|Title||Cystic Granulosa Cell Tumors of the Ovary: An Analysis of 80 Cases of an Often Diagnostically Challenging Entity.|
|Publication Type||Journal Article|
|Year of Publication||2022|
|Authors||Boyraz B, Watkins JC, Soubeyran I, Bonhomme B, Croce S, Oliva E, Young RH|
|Journal||Arch Pathol Lab Med|
|Date Published||2022 Dec 01|
|Keywords||Adolescent, Adult, Aged, Aged, 80 and over, Child, Child, Preschool, Cysts, Female, Granulosa Cell Tumor, Humans, Middle Aged, Mutation, Ovarian Neoplasms, Young Adult|
CONTEXT.—: Granulosa cell tumors (GCTs) of both adult (AGCT) and juvenile (JGCT) types can rarely be completely or dominantly cystic, creating diagnostic difficulty because the cyst lining epithelium is often denuded.
OBJECTIVE.—: To describe clinical, gross, microscopic, immunohistochemical, and molecular features of cystic GCTs with an emphasis on their differential diagnosis.
DESIGN.—: We report 80 cystic GCTs (24 AGCTs and 56 JGCTs) in patients from ages 3 to 83 years (average ages, 35 years for AGCT and 22 years for JGCT).
RESULTS.—: Nineteen of 43 patients with known clinical information (3 AGCT and 16 JGCT) had androgenic manifestations. All tumors were greater than 8 cm (average, 17 cm) with minimal to absent gross solid component. Denudation of cells lining the cysts was prominent. Invagination of the epithelium into the cyst walls was a key diagnostic feature, was present as cords, trabeculae, solid nests, and small and large follicles, and was identified in most tumors (17 AGCTs and 45 JGCTs). Cytologic atypia was essentially absent in AGCTs, whereas 14 JGCTs showed moderate to severe atypia of bizarre type. A theca cell component was present in all tumors and was extensive in 54. A FOXL2 hotspot mutation was identified in 1 of 4 AGCTs tested.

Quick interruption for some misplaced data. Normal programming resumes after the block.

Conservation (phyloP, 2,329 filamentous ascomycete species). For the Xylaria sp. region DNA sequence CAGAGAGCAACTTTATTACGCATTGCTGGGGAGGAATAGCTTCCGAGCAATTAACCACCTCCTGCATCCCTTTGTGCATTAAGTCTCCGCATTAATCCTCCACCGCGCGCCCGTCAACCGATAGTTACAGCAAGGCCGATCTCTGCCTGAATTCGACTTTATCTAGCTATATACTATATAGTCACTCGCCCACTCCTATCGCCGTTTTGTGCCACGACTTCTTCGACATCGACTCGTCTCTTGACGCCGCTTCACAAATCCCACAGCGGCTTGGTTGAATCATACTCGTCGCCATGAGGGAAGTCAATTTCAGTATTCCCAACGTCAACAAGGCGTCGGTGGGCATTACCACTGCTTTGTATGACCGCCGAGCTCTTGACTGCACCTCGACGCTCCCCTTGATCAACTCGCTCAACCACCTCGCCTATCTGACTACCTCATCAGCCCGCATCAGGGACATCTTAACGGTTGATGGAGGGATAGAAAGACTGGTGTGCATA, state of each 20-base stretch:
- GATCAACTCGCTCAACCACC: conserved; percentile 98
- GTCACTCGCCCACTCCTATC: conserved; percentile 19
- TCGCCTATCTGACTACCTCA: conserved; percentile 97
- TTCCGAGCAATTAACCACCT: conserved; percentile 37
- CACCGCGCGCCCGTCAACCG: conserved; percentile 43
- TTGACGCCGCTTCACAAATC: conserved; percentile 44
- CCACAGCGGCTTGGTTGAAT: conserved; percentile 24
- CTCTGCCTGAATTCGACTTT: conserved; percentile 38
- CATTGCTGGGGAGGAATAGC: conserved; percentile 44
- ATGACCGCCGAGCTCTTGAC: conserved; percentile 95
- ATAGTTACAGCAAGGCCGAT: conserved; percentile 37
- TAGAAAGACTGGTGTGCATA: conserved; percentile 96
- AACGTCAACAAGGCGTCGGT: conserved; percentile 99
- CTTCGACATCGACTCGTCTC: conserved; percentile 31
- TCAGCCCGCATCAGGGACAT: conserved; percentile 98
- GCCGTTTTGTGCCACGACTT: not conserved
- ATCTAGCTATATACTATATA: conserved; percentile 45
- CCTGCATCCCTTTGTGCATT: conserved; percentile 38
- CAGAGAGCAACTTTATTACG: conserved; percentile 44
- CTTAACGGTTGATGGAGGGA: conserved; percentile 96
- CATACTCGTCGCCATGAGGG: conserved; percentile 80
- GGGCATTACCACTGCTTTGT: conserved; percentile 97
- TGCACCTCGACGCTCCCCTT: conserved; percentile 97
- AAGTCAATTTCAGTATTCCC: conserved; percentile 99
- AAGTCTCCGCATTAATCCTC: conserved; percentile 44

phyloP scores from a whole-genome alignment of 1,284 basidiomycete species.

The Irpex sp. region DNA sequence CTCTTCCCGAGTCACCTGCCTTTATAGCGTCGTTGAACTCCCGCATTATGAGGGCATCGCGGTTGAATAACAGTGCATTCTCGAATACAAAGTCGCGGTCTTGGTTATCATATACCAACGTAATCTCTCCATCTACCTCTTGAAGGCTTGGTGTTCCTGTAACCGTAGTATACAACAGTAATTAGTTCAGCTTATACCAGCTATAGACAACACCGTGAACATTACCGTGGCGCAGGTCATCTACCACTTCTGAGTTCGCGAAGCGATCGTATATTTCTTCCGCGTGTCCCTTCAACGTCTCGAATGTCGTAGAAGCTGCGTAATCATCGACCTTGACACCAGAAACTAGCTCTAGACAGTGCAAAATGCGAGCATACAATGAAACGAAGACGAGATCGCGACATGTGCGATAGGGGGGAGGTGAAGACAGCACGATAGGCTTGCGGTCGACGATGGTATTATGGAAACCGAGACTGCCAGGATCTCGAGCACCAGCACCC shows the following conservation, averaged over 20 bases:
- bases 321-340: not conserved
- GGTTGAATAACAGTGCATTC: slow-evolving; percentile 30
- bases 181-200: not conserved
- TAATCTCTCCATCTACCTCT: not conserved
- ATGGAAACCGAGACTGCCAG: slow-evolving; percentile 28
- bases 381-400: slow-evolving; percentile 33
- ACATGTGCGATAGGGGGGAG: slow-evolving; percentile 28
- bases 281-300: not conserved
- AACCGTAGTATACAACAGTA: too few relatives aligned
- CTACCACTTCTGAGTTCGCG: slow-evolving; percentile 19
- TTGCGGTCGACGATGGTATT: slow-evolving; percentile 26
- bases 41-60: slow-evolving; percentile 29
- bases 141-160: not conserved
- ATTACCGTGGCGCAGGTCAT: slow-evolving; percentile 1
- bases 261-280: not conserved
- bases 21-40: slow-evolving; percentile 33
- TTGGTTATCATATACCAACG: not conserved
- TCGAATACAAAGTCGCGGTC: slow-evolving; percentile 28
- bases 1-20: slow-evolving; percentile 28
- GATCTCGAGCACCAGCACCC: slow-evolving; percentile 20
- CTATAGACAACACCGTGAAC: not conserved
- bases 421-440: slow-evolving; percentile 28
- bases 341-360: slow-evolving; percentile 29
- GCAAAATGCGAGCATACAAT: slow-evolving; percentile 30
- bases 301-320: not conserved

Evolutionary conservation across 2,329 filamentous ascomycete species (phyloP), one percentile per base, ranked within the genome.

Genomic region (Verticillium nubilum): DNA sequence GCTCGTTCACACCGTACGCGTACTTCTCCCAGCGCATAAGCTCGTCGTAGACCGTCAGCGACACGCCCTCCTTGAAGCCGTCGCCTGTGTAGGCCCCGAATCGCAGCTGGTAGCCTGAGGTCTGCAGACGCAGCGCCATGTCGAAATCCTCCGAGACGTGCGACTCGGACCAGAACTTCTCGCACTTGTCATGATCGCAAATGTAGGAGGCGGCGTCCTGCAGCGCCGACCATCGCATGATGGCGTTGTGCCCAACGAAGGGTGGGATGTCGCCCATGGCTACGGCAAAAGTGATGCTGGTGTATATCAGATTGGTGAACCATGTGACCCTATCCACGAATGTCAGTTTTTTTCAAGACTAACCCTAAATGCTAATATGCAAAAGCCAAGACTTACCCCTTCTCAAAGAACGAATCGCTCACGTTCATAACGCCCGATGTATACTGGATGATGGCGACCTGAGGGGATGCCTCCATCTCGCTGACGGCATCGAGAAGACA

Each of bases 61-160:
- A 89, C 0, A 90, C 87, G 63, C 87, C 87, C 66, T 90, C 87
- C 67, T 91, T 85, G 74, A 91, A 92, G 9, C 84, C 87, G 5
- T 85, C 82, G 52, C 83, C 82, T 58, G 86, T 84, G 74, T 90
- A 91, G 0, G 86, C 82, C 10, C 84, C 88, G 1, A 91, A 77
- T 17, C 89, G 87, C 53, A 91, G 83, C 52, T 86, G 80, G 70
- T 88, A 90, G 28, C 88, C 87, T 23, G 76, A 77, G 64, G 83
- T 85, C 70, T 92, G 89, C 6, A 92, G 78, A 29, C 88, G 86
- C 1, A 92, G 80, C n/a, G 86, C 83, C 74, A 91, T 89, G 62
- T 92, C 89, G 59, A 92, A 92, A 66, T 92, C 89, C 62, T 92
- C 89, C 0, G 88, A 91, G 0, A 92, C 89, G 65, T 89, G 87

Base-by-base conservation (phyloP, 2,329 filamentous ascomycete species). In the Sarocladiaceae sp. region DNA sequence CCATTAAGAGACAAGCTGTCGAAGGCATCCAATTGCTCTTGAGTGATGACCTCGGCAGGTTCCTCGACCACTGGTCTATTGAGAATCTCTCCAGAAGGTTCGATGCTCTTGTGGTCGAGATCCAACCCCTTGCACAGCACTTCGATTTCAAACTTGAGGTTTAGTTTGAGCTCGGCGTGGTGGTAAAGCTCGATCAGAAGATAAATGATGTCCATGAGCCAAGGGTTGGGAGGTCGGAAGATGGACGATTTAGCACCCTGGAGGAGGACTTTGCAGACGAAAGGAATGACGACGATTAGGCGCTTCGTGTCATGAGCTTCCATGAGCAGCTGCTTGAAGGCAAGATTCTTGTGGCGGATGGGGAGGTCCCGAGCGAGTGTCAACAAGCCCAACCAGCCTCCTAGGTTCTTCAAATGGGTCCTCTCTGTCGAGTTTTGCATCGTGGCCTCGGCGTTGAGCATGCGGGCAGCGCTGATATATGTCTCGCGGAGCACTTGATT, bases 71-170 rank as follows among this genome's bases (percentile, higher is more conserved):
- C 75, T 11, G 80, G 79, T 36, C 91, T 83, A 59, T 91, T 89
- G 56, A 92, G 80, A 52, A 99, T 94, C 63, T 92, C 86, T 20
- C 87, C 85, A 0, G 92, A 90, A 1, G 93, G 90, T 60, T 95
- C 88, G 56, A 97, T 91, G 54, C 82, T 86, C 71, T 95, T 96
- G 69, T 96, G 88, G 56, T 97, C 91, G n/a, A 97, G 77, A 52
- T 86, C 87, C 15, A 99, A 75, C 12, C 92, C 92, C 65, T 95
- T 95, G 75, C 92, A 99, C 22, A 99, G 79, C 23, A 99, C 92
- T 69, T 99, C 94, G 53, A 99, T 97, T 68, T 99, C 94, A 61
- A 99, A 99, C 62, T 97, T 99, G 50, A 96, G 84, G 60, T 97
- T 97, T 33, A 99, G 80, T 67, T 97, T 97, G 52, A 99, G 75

CONCLUSIONS.—: Despite extensive denudation, the finding of typical architectural patterns and cytologic features as well as, in some cases, androgenic manifestations helps differentiate cystic GCTs from follicle cysts, the most common and challenging differential diagnosis, as well as other cystic neoplasms that may enter the differential diagnosis. FOXL2 sequencing may show a false-negative result in cystic AGCT because of the limited number of cells present within the tumor sample.
|Alternate Journal||Arch Pathol Lab Med|
Baris Boyraz, M.D., Ph.D.